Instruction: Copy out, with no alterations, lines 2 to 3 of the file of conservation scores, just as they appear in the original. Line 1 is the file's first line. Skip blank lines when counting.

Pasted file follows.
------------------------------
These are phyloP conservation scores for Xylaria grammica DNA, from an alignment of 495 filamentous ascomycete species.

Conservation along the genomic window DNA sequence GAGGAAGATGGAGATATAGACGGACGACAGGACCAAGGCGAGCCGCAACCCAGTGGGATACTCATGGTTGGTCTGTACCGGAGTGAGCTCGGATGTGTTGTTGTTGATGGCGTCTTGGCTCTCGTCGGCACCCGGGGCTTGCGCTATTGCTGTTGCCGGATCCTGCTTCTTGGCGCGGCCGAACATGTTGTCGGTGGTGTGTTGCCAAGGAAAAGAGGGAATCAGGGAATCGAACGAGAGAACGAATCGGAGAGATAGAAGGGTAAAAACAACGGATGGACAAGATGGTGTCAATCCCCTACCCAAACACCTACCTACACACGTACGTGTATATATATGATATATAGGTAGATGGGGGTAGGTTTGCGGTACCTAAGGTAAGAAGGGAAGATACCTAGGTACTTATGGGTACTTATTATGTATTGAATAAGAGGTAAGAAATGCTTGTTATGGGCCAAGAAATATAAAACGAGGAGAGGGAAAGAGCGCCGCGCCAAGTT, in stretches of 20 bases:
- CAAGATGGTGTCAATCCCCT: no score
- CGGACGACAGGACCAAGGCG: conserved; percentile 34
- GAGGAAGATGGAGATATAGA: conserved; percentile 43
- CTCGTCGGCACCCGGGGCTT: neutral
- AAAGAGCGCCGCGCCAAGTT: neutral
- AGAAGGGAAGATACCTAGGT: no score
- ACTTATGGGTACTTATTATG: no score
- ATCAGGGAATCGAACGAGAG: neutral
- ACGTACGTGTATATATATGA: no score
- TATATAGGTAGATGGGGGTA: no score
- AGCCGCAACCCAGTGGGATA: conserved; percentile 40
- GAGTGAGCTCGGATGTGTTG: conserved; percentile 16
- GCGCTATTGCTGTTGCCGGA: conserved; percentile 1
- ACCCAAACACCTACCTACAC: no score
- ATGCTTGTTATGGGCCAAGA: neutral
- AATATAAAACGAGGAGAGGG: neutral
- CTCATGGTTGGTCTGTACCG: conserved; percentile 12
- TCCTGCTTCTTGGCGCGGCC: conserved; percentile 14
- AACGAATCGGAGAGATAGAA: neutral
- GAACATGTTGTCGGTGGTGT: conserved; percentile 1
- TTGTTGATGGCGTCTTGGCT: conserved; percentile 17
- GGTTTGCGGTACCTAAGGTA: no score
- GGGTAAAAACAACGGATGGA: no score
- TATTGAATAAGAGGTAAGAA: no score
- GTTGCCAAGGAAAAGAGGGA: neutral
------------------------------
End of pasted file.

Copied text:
Conservation along the genomic window DNA sequence GAGGAAGATGGAGATATAGACGGACGACAGGACCAAGGCGAGCCGCAACCCAGTGGGATACTCATGGTTGGTCTGTACCGGAGTGAGCTCGGATGTGTTGTTGTTGATGGCGTCTTGGCTCTCGTCGGCACCCGGGGCTTGCGCTATTGCTGTTGCCGGATCCTGCTTCTTGGCGCGGCCGAACATGTTGTCGGTGGTGTGTTGCCAAGGAAAAGAGGGAATCAGGGAATCGAACGAGAGAACGAATCGGAGAGATAGAAGGGTAAAAACAACGGATGGACAAGATGGTGTCAATCCCCTACCCAAACACCTACCTACACACGTACGTGTATATATATGATATATAGGTAGATGGGGGTAGGTTTGCGGTACCTAAGGTAAGAAGGGAAGATACCTAGGTACTTATGGGTACTTATTATGTATTGAATAAGAGGTAAGAAATGCTTGTTATGGGCCAAGAAATATAAAACGAGGAGAGGGAAAGAGCGCCGCGCCAAGTT, in stretches of 20 bases:
- CAAGATGGTGTCAATCCCCT: no score